Save the Motherland: Buy GM!

The trouble with preserving a prehistoric, poorly run, and unprofitable private corporation

For those of you who carefully have avoided piddling away your hard-earned dollars on a General Motors vehicle, resistance is futile. You're a majority "investor" now. Rejoice.

Taxpayers, our president has decreed, are impelled to preserve a prehistoric, poorly run, unprofitable private corporation. Now the only question becomes: What does all this sacrifice mean?

Will GM be run as profitably and efficiently as Amtrak? Will GM be paid not to produce, like the agricultural sector? Will it feed into an economic bubble like Fannie Mae and Freddie Mac? Will it boast the negligible oversight and waste of the so-called "stimulus" package? Will it feature the fiscal irresponsibility of Social Security? Or will we see the runaway costs of Medicaid?

So many options.

President Barack Obama assures us that he has "no interest" in "running GM," going on to say, "When a difficult decision has to be made on matters like where to open a new plant or what type of new car to make, the new GM, not the United States government, will make that decision."

Judging from contemporary history, one would not be out of line if one were somewhat suspicious. Up to this point, government has taken to micromanaging GM and the entire auto industry.

You don't coronate a "car czar" for kicks.

If Obama has no interest in running GM or the car industry, why did he support onerous and expensive social engineering via fuel standards at the time when the auto industry and consumers were suffering most?

If Obama has no interest in running GM, why did his administration bankroll and nationalize the company while perpetuating the myth that it could save it, after nearly every expert on the planet understood its fate was bankruptcy?

If the administration has no interest in making "difficult decisions," why did it push out GM's CEO, Rick Wagoner, and appoint yes man Fritz Henderson (who conveniently abandoned GM's long-standing opposition to economically destructive fuel-efficiency regulations)?

If Obama has no interest in running GM, why, as The Wall Street Journal pointed out, did the administration give assurance to the city of Detroit that GM would not move its headquarters?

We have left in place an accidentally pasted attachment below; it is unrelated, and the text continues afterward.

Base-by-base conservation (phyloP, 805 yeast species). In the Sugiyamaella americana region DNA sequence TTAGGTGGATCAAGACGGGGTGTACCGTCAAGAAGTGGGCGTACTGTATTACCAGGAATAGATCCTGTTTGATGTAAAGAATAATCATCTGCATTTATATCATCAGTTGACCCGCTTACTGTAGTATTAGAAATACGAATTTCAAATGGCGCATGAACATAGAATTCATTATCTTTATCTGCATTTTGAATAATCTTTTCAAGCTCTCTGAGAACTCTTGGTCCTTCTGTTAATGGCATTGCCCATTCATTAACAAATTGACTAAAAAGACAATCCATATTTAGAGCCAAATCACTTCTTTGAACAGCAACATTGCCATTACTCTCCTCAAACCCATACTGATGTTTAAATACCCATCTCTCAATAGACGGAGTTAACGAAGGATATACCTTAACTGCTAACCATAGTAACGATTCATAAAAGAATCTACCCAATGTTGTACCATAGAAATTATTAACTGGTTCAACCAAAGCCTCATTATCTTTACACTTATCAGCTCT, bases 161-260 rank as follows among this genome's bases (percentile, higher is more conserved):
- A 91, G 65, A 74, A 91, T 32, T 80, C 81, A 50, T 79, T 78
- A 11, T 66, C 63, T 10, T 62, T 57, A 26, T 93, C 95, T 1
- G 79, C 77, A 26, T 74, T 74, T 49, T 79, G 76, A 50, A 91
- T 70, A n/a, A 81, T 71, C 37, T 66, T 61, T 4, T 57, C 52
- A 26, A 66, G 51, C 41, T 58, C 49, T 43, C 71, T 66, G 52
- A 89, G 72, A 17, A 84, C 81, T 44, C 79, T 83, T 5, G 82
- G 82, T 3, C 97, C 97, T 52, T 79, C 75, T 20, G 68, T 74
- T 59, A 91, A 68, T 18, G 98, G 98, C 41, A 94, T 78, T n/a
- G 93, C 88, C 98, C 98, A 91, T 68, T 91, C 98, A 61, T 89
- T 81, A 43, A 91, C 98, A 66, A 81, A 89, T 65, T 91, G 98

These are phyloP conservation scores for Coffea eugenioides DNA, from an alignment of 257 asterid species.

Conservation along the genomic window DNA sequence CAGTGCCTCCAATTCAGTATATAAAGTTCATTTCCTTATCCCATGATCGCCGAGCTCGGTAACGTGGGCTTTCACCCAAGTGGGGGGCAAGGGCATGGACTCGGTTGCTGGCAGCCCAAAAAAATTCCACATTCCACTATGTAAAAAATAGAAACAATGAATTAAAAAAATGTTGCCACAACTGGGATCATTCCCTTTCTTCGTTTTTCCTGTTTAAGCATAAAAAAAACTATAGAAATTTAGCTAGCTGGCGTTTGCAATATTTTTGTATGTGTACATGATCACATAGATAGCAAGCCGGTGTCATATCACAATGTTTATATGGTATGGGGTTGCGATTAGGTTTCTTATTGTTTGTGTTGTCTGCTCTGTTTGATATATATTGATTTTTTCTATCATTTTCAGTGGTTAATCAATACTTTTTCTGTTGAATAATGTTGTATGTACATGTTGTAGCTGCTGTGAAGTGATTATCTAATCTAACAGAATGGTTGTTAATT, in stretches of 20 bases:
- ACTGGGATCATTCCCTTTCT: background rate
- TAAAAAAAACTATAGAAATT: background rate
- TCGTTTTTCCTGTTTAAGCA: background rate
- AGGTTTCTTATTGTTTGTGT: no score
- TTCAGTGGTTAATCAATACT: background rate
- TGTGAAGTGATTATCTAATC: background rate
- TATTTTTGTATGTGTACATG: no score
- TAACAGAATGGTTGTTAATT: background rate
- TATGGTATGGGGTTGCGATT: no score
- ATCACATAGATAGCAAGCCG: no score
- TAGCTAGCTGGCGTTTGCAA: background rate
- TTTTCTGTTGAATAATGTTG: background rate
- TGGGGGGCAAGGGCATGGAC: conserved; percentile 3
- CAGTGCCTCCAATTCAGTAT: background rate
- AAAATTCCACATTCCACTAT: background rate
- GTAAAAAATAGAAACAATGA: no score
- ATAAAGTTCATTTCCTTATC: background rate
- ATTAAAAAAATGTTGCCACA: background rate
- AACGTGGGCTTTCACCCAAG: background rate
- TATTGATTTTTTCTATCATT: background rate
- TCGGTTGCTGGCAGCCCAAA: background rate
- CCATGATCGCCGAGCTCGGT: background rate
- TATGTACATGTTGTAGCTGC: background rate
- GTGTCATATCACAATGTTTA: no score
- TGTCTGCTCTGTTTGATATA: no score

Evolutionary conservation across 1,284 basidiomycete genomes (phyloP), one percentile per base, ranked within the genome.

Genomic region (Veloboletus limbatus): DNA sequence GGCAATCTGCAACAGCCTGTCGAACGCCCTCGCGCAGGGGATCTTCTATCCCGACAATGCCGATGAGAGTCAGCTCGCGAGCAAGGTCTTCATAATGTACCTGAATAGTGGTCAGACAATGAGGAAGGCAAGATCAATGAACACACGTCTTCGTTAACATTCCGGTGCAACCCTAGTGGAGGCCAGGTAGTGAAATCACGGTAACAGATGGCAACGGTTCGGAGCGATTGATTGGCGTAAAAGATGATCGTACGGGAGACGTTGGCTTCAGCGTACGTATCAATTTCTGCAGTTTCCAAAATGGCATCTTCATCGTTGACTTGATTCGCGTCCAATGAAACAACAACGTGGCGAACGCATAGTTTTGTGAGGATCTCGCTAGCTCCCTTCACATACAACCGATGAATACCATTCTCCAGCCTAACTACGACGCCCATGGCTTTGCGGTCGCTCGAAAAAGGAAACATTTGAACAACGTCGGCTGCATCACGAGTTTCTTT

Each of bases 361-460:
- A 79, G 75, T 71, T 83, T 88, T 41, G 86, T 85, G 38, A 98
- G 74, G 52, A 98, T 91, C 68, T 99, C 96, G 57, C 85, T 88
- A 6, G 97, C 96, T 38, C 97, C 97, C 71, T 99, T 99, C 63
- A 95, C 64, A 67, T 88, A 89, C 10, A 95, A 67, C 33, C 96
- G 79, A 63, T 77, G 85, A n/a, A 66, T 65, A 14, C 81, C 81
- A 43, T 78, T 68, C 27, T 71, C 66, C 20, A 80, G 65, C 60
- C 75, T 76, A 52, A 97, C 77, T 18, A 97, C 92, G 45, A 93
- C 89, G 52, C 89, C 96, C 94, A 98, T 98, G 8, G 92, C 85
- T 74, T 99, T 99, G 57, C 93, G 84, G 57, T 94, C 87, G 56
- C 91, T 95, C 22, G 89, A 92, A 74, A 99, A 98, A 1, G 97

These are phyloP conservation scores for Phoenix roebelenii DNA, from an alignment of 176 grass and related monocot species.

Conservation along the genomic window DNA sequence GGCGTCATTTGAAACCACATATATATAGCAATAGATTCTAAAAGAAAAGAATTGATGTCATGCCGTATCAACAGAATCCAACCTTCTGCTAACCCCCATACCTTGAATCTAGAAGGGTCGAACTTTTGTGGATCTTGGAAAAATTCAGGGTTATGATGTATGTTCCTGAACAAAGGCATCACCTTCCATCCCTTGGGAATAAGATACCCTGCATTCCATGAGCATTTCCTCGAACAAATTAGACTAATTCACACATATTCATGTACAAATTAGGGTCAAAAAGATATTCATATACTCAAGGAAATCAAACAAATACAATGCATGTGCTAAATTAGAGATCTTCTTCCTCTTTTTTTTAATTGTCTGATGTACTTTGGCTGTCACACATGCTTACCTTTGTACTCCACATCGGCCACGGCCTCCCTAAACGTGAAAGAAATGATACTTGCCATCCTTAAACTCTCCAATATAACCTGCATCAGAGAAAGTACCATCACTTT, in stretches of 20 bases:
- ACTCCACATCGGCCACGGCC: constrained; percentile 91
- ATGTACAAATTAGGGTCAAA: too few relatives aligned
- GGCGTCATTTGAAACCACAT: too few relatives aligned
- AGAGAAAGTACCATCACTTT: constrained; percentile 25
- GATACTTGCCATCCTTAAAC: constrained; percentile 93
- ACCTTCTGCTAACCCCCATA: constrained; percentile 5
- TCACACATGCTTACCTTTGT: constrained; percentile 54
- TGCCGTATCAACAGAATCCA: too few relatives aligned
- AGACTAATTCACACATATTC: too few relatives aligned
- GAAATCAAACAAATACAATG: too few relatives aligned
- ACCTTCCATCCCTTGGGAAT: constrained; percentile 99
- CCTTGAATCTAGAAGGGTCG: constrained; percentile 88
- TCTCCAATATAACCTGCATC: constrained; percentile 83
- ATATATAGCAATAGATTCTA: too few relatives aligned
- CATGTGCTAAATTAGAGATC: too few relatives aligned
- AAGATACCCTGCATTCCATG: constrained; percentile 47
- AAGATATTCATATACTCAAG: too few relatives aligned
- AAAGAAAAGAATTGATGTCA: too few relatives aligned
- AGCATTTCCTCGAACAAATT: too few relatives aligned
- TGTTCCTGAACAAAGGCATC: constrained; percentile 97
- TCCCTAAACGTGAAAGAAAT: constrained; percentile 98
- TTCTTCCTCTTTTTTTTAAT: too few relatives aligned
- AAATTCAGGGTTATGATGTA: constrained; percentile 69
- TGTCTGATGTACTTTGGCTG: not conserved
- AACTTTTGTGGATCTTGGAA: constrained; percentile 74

And why did the Treasury Department strong-arm bondholders, wipe out all shareholders and magically erase almost all of the $172 billion of debt rather than allow these issues to be worked out impartially during a traditional bankruptcy?

If it's not about having the Obama administration run things, why did the president hand the United Auto Workers, a rock-ribbed political supporter, a sweetheart ownership deal for pennies on the dollar?

All of these shenanigans were justified to the public by the irrationally sentimental and flawed idea that taxpayers had a responsibility to save GM and that their saving it could shield the economy from job losses.

Yet even with about $100 billion of taxpayer funds "invested" in the GM and Chrysler nationalization—with much more to come—as many as 1.3 million workers could lose their jobs during restructuring, according to the Center for Automotive Research.

So in other words, we are exactly where we would have been had the government allowed the company to go bankrupt months ago (well, the same place sans state ownership). And for those who believe that affixing the word "new" in front of "GM" makes a difference, I've got a Yugo Cabrio for you to buy.

If a car made in this country is worthwhile, efficient, comfortable, and safe, Americans will buy it. But the very presence of a nationalized GM undermines a truly competitive car market. Honda and Toyota, which have taken no taxpayer funding, no doubt will find it immensely problematic to compete against a company that can print money and take losses in perpetuity.

Or, I should say, we will be taking losses in perpetuity.

David Harsanyi is a columnist at The Denver Post and the author of Nanny State. Visit his Web site at www.DavidHarsanyi.com. This column first appeared at Reason.com.

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